Alfred Nobel: The Man Behind the Peace Prize (Kathy-Jo Wargin) - Almost everyone has heard of the Nobel Prize, a collection of prizes awarded for accomplishments in science, medicine, literature, and peace. But few people know about the man who established the award and for whom it is named, Alfred Nobel. Alfred Nobel was born in Sweden in 1833. A quick and curious mind, combined with a love of science and chemistry, drove him to invent numerous technological devices throughout his long life. But he is perhaps most well known for his invention of dynamite. Intending it to help safely advance road and bridge construction, Nobel saw his most famous invention used in the development of military weaponry. After a newspaper headline mistakenly announces his death, Nobel was inspired to leave a legacy of another sort. The Man Behind the Peace Prize tells the story of the enduring legacy of Alfred Nobel. Recommended for ages 7-10.
Alfred Zector, Book Collector (Kelly DiPucchio) - In his warm, weathered house, stuffed in crannies and nooks, were heaps, rows, and stacks of beloved bound books. The only thing that brings Alfred Zector joy is collecting books. And so he sets out on a mission to collect every last one, until his home on the hill is stretched at the seams with books big and small. But what happens when the rest of the townspeople have nothing left to read? In this clever rhyming story, Alfred Zector discovers what it means to find true joy in a good book. Recommended for ages 4-8.
Poetry for Young People: Alfred, Lord Tennyson (John Maynard, editor) - From the grand and mythic Idylls of King Arthur to the tragic, rousing "Charge of the Light Brigade," Alfred Lord Tennyson's poetry explores a range of magical, dramatic, and thoughtful topics. This outstanding and stunningly-illustrated entry in the much-praised Poetry for Young People series gathers excerpts from 26 of his finest works. The biography and annotations by a distinguished scholar, and extraordinary full-color paintings by a renowned artist on nearly every page, are the hallmarks of this acclaimed series. Youngsters will enjoy encountering Tennyson's "Mermaid"; the "Lotos Eaters"; and "Ulysses." A beautiful picture of "The Lady of Shalott," captures the sad heroine's isolation "in her four gray walls, and four gray towers." Images of a lonely man and a sweeping landscape illustrate Tennyson's masterpiece, In Memoriam. Plus: the haunting "The Owl," the lullaby "Sweet and Low," "The Hesperides," and other immortal verses. Recommended for ages 10-14.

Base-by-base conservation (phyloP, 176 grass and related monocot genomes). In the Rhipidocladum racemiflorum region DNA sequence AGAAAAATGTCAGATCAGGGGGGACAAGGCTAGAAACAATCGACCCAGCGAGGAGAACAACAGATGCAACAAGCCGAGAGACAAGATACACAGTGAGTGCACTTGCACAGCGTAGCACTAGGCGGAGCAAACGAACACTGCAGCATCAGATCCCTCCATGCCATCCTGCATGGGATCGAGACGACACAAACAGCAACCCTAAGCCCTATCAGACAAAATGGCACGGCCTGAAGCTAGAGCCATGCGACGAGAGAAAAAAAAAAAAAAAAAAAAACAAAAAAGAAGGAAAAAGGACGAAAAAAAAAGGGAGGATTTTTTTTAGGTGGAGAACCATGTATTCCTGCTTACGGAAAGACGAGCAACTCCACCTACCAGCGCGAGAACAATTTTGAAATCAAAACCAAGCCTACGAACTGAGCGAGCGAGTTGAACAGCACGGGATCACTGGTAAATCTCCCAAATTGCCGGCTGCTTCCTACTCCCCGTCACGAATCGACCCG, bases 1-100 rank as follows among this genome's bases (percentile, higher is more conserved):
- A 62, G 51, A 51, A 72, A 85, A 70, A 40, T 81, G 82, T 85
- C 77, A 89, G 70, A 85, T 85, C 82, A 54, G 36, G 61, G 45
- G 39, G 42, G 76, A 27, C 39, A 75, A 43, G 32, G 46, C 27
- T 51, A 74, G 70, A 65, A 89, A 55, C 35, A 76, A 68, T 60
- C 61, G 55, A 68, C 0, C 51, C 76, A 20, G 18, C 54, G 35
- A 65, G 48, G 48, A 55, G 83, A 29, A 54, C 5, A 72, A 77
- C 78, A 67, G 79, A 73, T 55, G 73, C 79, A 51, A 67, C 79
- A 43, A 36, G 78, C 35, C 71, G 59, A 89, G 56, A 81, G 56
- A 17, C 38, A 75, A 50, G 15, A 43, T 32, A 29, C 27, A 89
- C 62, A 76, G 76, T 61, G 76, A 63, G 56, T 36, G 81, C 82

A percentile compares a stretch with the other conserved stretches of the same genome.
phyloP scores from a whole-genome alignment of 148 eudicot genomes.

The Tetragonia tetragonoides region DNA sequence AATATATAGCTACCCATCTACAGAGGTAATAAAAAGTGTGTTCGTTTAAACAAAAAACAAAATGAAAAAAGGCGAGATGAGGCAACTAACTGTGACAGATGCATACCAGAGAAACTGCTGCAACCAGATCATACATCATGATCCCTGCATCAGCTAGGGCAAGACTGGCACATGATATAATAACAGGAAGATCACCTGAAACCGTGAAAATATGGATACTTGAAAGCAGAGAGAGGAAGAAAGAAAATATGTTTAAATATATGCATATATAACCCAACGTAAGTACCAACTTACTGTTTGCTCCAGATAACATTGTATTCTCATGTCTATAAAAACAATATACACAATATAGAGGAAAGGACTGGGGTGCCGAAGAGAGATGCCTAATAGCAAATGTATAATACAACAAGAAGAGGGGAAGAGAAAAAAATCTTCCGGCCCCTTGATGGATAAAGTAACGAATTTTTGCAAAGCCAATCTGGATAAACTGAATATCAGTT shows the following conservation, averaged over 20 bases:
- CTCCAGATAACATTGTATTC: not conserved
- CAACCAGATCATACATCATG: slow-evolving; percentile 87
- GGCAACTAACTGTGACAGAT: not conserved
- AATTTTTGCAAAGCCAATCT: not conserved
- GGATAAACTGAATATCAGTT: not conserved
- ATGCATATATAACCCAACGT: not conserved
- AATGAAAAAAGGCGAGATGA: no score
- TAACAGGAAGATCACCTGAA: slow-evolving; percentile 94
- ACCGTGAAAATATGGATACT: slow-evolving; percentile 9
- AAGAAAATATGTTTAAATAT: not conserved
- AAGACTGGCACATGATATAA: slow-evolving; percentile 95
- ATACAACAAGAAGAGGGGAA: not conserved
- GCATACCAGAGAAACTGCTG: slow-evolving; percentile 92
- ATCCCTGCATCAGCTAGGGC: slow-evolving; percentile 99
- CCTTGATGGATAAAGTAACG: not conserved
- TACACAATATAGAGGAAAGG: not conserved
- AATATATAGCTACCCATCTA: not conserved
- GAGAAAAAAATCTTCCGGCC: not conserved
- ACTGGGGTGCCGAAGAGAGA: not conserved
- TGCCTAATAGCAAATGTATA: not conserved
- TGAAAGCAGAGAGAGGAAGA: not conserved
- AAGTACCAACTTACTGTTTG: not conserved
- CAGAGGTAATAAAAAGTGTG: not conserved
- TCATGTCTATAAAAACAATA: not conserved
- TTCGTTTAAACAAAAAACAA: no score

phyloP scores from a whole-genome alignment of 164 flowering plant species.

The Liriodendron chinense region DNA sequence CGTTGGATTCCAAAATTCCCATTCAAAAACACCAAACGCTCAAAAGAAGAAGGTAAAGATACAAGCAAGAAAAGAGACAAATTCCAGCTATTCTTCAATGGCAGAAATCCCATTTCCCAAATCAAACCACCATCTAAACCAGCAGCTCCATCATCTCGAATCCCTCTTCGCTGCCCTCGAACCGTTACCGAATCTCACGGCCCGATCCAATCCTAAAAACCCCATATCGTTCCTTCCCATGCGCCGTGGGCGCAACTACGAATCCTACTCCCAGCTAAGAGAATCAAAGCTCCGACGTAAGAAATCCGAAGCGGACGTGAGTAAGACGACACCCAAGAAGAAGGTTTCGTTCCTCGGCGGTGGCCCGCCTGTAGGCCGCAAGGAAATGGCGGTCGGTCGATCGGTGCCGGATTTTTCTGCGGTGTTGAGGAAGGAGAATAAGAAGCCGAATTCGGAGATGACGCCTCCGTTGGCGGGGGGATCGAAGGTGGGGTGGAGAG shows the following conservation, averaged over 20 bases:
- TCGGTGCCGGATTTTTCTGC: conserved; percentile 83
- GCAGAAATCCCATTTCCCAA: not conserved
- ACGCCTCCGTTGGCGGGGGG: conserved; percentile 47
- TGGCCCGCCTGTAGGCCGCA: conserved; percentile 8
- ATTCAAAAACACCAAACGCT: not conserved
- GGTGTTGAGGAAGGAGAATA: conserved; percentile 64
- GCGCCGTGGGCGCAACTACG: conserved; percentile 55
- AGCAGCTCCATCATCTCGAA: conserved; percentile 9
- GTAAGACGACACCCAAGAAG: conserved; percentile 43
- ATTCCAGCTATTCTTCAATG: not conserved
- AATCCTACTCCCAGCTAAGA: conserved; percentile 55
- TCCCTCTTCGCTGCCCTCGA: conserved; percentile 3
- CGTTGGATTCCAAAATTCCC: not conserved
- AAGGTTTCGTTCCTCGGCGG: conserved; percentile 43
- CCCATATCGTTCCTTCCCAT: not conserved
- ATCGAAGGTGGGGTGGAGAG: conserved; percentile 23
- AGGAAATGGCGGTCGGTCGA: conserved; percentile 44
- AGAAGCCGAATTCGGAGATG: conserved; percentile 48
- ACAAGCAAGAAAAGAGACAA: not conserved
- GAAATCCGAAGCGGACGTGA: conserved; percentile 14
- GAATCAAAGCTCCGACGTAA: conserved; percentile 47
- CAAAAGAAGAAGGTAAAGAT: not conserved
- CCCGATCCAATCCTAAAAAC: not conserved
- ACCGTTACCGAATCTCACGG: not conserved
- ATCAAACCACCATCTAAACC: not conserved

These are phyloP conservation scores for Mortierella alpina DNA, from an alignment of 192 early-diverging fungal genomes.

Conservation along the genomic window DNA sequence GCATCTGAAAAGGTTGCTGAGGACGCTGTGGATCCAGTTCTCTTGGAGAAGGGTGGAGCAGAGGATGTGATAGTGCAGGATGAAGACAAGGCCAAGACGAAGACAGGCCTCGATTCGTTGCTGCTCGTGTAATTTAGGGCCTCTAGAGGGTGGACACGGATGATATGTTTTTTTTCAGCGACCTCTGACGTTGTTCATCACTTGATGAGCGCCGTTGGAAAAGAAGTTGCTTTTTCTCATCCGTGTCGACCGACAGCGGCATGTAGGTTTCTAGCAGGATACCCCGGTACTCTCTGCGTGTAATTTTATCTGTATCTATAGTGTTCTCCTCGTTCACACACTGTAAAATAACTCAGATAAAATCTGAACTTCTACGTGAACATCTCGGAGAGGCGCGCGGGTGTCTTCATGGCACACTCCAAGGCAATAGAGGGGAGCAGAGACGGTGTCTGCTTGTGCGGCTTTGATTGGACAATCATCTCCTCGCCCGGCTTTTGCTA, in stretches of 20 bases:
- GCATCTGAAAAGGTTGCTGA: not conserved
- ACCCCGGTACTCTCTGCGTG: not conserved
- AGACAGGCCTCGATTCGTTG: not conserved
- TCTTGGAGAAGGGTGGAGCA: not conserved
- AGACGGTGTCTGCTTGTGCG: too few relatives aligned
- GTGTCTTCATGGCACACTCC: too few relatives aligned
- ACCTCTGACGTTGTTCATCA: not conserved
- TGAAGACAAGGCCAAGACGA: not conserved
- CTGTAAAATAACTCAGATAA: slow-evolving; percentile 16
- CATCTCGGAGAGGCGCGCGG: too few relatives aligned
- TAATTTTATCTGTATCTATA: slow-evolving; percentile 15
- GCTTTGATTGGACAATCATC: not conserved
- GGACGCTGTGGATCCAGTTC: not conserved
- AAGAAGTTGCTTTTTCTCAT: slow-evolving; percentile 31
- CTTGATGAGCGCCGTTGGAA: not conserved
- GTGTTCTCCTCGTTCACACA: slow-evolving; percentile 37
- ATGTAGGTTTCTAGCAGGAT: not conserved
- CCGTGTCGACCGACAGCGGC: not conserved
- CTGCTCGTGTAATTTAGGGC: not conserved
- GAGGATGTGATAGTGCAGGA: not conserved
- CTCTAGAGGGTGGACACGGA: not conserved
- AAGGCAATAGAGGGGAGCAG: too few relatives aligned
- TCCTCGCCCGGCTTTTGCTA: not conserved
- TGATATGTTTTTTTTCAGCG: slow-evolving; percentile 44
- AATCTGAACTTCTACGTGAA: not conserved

The Extraordinary Adventures of Alfred Kropp (Rick Yancey) - Alfred Kropp was just trying to survive high school when his guardian uncle gets him roped into a suspicious get-rich-quick scheme that changes his life forever: stealing Excalibur - the legendary sword of King Arthur. But after Alfred unwittingly delivers the sword into the hands of the enemy, he sets off on an unlikely quest to try to right his wrong and save the world from imminent destruction. This gripping, fast-paced, and often hilarious novel is both a thrilling adventure story and an engaging account of one boy's coming of age. Recommended for ages 13-16.
Famous People Named Alfred - Alfred Hitchcock (film director); Alfred, Lord Tennyson (English poet); Alfred Nobel (scientist and namesake for the Nobel Prizes); Alfred Matthew Yankovic (aka "Weird Al"); Alfred Molina (actor); Alfred (various English royalties); Alfred Hawthorne Hill (aka Benny Hill, comedian)
Famous People Who Named Their Son Alfred - Charles Dickens (English novelist)
Sir Alfred Hitchcock (13 Aug 1899 – 29 Apr 1980) - Alfred Hitchcock was the master of British and American horror films in the twentieth century, producing such classics as Psycho, Rebecca, Vertigo, North by Northwest and a score of others. He also produced a popular television program during the 1960s and 70s, featuring ironic commentary by him as host, and made cameo appearances in most of his films, becoming a well-known and iconic figure in the process. His cultivation of the cool blonde persona made for signature roles for such actresses as Eva Marie Saint, Grace Kelly and Tippi Hedren. Alfred Hitchock’s films often explored the psychoanalytical underside of human nature, the effects of sexual repression and the sometimes unholy alliances between mothers and children (particularly sons). At the same time, he disparaged the use of Method acting in his films, preferring the straightforward approach from the “learn your lines and be on time” school of acting. His own background was relatively inauspicious; the son of a greengrocer, Alfred rose to prominence and knighthood over his lifetime, stayed married to one woman for fifty-four years and was apparently a doting father to his only child, Patricia. The usual rumors notwithstanding, Sir Alfred Hitchcock apparently lived a life that was a far cry from his famously notorious characters.